How To Find The Quick On Black Dog Nails

Trimming black dog nails can be a challenge, but luckily there is a tried and true method to locating the quick. Many dog owners hesitate to trim black dog nails for fear of accidentally cutting the quick and hurting their dog. 

Unfortunately, not trimming your dog’s nails could cause injury. Once you have all of the steps to find the quick on black dog nails, you’ll realize how easy clipping them can be.

Understanding Dog Nail Anatomy

The best way to successfully cut your dog’s nails is to understand all their layers. The “quick” is a sensitive area with nerves and blood vessels.

If you accidentally snip the quick, it can cause bleeding and pain for your dog. Accidents happen, so don’t be too hard on yourself – especially if you’re new to cutting black dog nails.

Many dogs have white nails, allowing you to see the quick easily. However, you can’t see it on dogs with black nails. So, how do you locate it?

Locating the Quick on Black Dog Nails

Because a dog with black nails will mask the quick, you won’t be able to see it. So if you see the quick on black dog nails, you accidentally went too far.

So, instead, your goal is to find the pulp.

How To Find the Pulp on Black Dog Nails

The pulp is a dark layer within the nails next to the quick. Once you reach this area, this is your sign of stopping trimming because you’re very close to reaching the quick.

Steps to locate the pulp:

  1. Clip small sections, no more than 1/4 an inch.
  2. Once you reach an area with white, clip again.
  3. Continue to clip small amounts until you see a dark gray oval-like shape
  4. After you see dark gray or black, stop cutting

You can also look at the bottom of your dog’s nail. There is a groove where the tough nail exterior transitions to a fleshy-like tissue, aka the pulp.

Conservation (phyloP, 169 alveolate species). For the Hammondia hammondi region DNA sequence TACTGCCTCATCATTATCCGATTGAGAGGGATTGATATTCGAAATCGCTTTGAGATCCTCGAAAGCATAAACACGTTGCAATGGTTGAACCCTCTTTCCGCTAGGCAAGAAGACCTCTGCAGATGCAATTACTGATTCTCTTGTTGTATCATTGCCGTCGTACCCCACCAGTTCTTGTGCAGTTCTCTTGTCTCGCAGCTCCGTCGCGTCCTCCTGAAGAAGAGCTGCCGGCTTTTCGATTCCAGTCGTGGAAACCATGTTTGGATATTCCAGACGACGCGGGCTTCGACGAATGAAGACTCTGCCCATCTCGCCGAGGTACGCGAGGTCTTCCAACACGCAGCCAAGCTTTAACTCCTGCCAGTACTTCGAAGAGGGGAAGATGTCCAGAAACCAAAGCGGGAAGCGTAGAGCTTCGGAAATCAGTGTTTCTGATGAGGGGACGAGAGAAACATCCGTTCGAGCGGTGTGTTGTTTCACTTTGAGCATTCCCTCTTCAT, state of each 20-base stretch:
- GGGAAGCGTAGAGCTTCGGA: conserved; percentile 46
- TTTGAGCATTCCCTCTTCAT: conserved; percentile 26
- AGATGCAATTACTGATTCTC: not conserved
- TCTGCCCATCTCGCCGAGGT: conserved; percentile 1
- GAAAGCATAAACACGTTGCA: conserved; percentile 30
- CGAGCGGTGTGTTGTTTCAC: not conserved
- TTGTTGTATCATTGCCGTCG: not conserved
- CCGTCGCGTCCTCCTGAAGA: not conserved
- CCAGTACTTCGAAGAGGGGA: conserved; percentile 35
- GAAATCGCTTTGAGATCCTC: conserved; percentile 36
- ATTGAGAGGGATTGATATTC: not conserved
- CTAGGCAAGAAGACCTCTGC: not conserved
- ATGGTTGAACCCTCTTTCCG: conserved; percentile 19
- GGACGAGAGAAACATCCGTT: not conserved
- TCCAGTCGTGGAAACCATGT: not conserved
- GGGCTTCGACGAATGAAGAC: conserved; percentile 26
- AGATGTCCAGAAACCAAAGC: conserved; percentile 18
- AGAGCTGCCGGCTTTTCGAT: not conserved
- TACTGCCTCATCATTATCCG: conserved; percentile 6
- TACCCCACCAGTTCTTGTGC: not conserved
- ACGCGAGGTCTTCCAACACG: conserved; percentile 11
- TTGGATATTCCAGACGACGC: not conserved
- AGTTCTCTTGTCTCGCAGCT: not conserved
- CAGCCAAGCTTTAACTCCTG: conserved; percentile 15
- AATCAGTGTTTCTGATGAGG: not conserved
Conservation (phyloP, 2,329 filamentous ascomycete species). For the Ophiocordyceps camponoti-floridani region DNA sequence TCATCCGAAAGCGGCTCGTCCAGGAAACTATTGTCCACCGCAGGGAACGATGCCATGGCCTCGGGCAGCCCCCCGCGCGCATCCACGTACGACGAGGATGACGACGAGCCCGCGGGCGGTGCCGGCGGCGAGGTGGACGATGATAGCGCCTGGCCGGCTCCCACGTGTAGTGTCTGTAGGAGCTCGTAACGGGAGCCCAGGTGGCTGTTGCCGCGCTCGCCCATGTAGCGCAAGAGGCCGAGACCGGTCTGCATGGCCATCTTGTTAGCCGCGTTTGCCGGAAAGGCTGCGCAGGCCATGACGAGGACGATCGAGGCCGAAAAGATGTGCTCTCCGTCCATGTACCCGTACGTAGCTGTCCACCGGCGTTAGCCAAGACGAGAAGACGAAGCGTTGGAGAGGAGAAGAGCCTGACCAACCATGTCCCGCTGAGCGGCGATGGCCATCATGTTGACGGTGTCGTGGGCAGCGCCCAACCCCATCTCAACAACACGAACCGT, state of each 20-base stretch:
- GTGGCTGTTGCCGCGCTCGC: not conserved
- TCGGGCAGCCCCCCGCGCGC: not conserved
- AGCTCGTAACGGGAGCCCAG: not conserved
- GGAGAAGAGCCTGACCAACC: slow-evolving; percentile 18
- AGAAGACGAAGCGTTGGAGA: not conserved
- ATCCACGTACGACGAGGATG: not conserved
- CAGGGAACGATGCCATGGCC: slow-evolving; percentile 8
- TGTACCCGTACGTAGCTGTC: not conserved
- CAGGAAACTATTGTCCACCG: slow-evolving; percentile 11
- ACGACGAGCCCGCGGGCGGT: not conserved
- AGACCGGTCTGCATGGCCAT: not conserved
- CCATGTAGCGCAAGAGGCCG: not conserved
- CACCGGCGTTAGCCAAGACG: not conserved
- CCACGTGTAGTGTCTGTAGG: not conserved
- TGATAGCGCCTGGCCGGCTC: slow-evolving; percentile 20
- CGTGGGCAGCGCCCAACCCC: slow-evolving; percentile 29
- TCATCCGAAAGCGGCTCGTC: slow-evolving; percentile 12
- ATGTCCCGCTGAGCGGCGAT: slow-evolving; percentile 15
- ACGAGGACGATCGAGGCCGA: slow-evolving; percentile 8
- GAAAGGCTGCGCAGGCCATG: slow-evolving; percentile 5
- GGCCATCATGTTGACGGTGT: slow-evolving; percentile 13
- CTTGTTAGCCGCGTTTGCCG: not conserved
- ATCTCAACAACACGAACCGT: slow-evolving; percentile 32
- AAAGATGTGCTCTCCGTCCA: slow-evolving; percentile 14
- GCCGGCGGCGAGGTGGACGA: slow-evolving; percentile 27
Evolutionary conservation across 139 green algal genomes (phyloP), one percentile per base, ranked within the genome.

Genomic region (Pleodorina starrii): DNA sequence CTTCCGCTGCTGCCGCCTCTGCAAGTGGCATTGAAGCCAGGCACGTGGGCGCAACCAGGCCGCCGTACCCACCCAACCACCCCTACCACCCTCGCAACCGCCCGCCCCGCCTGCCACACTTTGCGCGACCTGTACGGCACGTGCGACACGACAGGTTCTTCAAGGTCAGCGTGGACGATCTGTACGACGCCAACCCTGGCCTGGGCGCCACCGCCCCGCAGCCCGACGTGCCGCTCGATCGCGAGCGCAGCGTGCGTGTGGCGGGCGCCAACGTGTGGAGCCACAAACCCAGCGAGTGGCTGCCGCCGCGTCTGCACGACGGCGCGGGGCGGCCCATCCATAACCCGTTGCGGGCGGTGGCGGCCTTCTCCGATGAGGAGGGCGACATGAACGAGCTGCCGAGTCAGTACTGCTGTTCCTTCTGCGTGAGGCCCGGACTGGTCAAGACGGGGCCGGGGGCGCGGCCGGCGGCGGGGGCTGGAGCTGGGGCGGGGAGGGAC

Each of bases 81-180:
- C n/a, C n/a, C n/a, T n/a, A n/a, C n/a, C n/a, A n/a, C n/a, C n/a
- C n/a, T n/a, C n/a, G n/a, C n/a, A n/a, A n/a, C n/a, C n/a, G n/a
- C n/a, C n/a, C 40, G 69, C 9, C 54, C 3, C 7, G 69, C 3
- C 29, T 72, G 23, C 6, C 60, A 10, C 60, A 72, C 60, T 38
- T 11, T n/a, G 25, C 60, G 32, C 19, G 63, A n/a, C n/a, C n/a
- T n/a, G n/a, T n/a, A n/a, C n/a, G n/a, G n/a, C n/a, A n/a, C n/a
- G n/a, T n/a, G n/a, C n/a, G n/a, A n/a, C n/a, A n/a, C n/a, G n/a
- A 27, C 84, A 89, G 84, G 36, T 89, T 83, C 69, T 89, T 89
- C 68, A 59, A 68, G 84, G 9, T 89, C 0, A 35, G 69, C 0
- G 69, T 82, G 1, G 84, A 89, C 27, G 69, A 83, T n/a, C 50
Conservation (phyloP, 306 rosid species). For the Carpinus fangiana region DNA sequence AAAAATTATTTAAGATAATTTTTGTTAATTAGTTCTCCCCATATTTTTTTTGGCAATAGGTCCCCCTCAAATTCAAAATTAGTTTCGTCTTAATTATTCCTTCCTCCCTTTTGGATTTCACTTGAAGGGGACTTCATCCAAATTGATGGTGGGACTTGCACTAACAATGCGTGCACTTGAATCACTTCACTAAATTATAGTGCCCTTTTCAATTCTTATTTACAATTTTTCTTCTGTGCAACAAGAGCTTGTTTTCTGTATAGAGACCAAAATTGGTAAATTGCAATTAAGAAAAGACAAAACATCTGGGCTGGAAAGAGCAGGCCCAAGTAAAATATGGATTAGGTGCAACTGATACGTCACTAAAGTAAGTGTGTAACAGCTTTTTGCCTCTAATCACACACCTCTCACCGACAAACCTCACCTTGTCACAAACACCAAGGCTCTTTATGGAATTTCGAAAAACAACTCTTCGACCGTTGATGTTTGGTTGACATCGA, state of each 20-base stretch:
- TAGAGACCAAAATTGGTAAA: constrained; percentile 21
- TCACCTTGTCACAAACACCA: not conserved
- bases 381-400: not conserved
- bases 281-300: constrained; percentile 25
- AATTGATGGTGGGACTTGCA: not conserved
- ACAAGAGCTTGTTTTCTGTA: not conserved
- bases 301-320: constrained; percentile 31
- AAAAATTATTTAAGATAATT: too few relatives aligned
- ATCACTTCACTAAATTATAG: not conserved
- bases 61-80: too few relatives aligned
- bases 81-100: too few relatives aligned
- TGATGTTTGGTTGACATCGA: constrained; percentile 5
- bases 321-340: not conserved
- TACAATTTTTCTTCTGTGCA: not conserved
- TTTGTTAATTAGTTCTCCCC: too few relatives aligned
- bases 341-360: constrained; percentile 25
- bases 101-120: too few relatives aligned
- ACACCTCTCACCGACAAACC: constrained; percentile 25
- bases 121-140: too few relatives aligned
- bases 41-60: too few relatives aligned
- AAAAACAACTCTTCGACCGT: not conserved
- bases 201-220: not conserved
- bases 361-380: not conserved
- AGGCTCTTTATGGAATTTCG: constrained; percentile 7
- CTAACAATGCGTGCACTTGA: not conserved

If you are unsure if you’ve reached the quick, gently squeeze your dog’s nail. Use light pressure when pressing. If the pup yanks its paw away, this signals that you are close to the quick and can stop trimming.

Why Is It Important To Cut the Black Dog Nails up to the Pulp?

It may be tempting to stop when you see the white area on your dog’s nail. While this may seem like a safe bet to avoid the quick, it can make trimming nails in the future more challenging.

Your dog’s quick will keep growing by stopping the trim too soon. If the quick gets too long, it’ll be impossible to cut their nails short enough.

Long nails can cause discomfort and even injury to your dog. It’s important to cut to the pulp to allow the quick to recede.

Learn How To Treat a Dog Nail Separated From the Quick

How to Trim Black Dog Nails

You can trim more quickly now that you know how to find the quick on black dog nails. Here are some additional steps to keep in mind when trimming black dog nails.

Get Your Dog Comfortable With Nail Clippings

Nervous pups will make trimming their nails more difficult for you both. Here are a few tips for keeping your dog relaxed while you clip their nails:

  • Get your dog comfortable with any tools you plan to use: Place the nail clippers near your dog without actually clipping them at first. Gently press the clippers near your dog’s nail and offer a treat to create a positive association.
  • Create a peaceful environment: Go to a quiet room without any distractions.
  • Have treats during the process: Offer a treat when your dog allows you to clip their nails. Offering an incentive can help create a positive association with getting their nails cut.